A Bailiff is someone who works on behalf of a creditor to collect debt by taking goods and selling them to pay what is owed. This is known as levying distress. They are legally authorised by the Court to collect debts in this way under is normally known as a Warrant or Warrant of Execution.
Generally speaking Bailiffs are used to enforce Court Orders such as CCJs (County Court Judgements) for the payment of debt, the non payment of council tax, speeding and parking fines. It is quite unusual for commercial lenders such as banks to resort to employing bailiffs.
Comprehensive information about Bailiffs including whether it is likely that a Bailiff will visit your home, how to negotiate with a Bailiff and what items they are allowed to take from you can be found here. The information is divided into a number of key sections.
Bailiffs and the Law
In April 2014 part 3 of the Tribunals Court Enforcement Act 2007 came into force. This clarifies how and when Bailiffs in England & Wales can take goods and the fees that they can charge for doing so – Taking Control of Goods Regulations 2013 and Taking Control of Goods (Fees) Regulations 2014. In general the law simply clarifies the rules that most Bailiffs were already working to however it does now provide a legal framework and basis for complaint if Bailiffs do not act according to the law. Certain terms were also introduced to try and make the action taken by Bailiffs easier to understand. As such Certified Bailiffs are now called Enforcement Agents and a Walking Possession Order is now known as a Controlled Goods Agreement. More information is available here.
When are Bailiffs used?
A bailiff will not normally be employed if you owe money to a bank or credit card company. They are more usually instructed to try and collect non commercial debts such as court fines, council tax arrears, child support agency arrears, rent arrears and unpaid parking fines. The organisation or person owed money will generally go through a lengthy debt collection process and only use a bailiff as a last resort. As such the use of a bailiff can normally be prevented by agreeing a sensible debt repayment plan or other debt solution rather than ignoring the debt . More information is available here.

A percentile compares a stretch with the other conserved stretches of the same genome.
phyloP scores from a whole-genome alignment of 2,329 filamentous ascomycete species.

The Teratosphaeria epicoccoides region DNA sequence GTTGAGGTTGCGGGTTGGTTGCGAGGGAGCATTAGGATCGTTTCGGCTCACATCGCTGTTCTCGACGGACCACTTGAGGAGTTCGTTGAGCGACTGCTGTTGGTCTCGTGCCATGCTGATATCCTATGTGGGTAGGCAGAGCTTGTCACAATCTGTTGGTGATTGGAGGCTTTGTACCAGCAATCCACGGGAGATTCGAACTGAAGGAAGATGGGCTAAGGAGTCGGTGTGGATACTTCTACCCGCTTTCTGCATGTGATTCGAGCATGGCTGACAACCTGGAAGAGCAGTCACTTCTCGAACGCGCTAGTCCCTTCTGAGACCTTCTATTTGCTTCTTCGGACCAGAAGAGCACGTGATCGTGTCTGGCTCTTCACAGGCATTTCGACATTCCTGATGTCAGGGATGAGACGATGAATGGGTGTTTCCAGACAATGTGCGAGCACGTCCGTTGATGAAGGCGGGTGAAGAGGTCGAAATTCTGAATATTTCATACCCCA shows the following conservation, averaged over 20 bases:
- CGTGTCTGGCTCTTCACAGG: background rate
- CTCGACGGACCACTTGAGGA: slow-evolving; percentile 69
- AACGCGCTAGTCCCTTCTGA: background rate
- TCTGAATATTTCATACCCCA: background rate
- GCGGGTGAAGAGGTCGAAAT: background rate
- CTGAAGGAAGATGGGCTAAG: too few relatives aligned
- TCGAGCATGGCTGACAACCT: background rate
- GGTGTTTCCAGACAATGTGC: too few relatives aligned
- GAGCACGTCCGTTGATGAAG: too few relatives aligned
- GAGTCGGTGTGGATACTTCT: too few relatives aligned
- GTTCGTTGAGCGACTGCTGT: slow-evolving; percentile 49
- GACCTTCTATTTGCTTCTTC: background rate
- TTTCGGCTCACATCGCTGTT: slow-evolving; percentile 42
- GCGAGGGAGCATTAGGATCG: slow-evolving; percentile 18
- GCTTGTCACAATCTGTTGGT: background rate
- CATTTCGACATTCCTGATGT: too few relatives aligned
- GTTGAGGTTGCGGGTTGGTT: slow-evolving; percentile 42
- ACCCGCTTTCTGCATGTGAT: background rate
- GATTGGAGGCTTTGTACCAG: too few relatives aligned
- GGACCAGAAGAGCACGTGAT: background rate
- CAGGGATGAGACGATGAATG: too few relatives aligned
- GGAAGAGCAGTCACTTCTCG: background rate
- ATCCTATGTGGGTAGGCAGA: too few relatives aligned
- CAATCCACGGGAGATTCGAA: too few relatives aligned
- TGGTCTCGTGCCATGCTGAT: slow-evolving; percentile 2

The different types of Bailiff
There are a number of different types of bailiffs however the most common are called Enforcement Agents (Previously Certified Bailiffs). These are normally employed by private companies and have the power to carry out warrants from the Court to levy distress (take goods and sell them to repay debt). It is important to distinguish bailiffs from debt collectors. Debt collectors employed by debt collection companies may try to visit you at home to negotiate the repayment of debt but they do not have the power to come into your home or take any of your belongings. Further details about the different types of collectors and bailiffs can be found here
Negotiating with a Bailiff
If a bailiff turns up at your door the most important thing to remember is that you should never let them in. If you do then it will be very difficult to get them to leave without signing a Controlled Goods Agreement (previously known as a Walking Possessions Order) which could then lead to your possessions being taken. There is nothing to stop you negotiating a repayment plan with the bailiff or the company they work for as long as you do this on your doorstep and not inside. If they refuse then you should simply ask them to leave and contact whomever you owe the money to. If necessary you can make a complaint about the actions of the bailiff. More information is available here.
Do I have to let a Bailiff into my home?
Generally you do not have to let a bailiff into your home. Normally they can only gain entry using peaceable means such as if you invite them in or if they are able to walk in through an unlocked door or get through an unlocked window. However if you do not allow them to come in they cannot force entry. If they cannot get in on the first visit they are likely to try again at different times but after three attempts they will simply have to give up. There are some occasions where a bailiff will have authority to physically break into your home but these are rare unless you have previously signed a Controlled Goods Agreement. More information about this is available here.
What can a Bailiff take?
After gaining peaceable entry to your property a bailiff can take any of your non essential items. However they are not allowed to take things like your clothes, bedding, reasonable furniture and essential household equipment such as your fridge, cooker and freezer. They are also not allowed to take any tools of your trade and things that do not belong to you although this might be difficult to prove. Normally a bailiff will not take goods straight away but ask you to sign a Controlled Goods Agreement stating that if you do not repay what you owe in the timescales agreed the goods listed will then be taken. Further details can be found here.